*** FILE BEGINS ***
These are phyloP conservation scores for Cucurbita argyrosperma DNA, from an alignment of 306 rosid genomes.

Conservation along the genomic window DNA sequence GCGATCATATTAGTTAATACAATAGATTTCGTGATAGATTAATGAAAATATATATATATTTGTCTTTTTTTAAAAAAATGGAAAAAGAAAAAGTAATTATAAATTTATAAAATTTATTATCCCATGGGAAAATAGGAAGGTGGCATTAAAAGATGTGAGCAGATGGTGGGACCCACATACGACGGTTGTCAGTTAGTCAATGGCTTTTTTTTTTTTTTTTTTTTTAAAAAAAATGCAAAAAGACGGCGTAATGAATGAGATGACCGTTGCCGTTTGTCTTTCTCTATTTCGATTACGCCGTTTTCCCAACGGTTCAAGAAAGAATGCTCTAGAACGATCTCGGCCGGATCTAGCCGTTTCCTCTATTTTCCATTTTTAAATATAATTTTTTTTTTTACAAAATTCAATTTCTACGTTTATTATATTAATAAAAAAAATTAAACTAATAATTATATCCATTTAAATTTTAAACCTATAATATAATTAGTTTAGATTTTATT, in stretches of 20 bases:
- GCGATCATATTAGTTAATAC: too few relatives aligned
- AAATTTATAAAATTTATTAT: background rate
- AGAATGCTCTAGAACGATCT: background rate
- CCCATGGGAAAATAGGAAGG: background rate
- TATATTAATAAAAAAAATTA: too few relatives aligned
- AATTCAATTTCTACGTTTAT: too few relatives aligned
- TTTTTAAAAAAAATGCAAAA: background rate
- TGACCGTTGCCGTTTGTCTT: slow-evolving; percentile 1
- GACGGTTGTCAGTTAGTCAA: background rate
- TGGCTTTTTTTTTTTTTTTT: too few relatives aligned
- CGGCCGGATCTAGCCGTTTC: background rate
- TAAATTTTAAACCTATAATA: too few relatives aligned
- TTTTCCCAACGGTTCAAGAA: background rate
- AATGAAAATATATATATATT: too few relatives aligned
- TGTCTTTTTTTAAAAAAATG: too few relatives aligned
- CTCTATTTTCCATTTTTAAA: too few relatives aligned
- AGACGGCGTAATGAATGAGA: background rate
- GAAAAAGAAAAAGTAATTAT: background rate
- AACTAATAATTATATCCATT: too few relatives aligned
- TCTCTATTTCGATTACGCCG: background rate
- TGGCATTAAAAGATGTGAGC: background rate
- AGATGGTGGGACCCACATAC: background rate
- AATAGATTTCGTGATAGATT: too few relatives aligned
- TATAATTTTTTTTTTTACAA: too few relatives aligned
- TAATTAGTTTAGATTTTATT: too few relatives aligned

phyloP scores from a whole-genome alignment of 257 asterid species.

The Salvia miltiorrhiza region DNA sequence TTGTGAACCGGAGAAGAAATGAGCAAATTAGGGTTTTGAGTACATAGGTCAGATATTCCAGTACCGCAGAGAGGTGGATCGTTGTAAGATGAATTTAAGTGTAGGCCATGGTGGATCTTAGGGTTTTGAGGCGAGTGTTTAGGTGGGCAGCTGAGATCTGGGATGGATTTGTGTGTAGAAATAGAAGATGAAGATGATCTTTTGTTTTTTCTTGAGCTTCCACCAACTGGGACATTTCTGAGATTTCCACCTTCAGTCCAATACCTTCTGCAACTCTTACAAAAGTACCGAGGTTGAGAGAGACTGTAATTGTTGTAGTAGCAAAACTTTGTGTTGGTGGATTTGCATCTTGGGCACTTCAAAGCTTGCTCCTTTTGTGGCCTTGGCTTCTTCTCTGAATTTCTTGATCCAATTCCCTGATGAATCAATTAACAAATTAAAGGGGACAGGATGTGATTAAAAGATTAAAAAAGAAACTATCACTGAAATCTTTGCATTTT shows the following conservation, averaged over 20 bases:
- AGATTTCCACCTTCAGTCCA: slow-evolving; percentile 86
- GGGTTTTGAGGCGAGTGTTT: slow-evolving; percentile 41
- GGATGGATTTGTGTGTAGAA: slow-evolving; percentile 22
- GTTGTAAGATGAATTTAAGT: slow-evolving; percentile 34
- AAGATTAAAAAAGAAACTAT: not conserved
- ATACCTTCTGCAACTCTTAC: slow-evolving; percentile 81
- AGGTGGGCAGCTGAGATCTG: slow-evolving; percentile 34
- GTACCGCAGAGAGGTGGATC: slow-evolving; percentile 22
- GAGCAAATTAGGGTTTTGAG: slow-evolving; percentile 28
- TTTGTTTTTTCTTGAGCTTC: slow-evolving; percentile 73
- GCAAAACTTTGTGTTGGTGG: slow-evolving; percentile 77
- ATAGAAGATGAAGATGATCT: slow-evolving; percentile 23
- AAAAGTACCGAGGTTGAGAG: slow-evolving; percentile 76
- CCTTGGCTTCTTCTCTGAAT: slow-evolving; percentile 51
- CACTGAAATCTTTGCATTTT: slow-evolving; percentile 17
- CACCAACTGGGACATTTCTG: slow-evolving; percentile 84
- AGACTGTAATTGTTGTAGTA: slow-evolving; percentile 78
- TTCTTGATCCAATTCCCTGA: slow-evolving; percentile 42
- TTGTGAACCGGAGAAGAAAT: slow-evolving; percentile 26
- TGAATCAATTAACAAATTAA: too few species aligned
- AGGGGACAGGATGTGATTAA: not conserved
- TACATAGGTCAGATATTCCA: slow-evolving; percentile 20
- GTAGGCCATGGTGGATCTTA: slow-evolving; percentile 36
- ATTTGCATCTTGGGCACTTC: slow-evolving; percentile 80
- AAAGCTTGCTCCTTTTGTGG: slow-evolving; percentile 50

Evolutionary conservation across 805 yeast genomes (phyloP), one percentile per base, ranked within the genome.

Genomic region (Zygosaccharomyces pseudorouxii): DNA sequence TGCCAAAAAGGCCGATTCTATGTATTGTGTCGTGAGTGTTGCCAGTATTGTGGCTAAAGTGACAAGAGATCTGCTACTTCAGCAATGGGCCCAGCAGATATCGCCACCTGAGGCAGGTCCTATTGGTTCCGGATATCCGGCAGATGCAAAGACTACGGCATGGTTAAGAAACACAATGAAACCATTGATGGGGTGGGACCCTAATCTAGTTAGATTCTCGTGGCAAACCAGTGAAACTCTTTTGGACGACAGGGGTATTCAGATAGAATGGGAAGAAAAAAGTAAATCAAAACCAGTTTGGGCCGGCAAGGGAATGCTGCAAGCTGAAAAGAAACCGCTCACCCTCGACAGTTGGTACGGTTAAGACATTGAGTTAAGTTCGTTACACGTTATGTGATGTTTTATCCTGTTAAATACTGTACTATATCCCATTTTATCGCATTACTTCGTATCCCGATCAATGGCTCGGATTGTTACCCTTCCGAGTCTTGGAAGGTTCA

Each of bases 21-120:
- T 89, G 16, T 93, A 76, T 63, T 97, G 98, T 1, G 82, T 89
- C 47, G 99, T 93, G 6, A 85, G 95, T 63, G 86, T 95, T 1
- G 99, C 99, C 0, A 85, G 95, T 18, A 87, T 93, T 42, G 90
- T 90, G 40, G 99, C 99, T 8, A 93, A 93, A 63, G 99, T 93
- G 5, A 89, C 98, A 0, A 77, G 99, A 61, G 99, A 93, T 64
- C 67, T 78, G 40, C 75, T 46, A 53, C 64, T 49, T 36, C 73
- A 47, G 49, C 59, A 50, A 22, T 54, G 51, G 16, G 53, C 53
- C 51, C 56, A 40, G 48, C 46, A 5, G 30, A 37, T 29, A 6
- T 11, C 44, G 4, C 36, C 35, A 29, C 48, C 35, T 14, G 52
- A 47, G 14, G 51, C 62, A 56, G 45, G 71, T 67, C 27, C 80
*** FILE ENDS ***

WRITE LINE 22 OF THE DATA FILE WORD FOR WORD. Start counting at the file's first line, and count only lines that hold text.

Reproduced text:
- TCTCTATTTCGATTACGCCG: background rate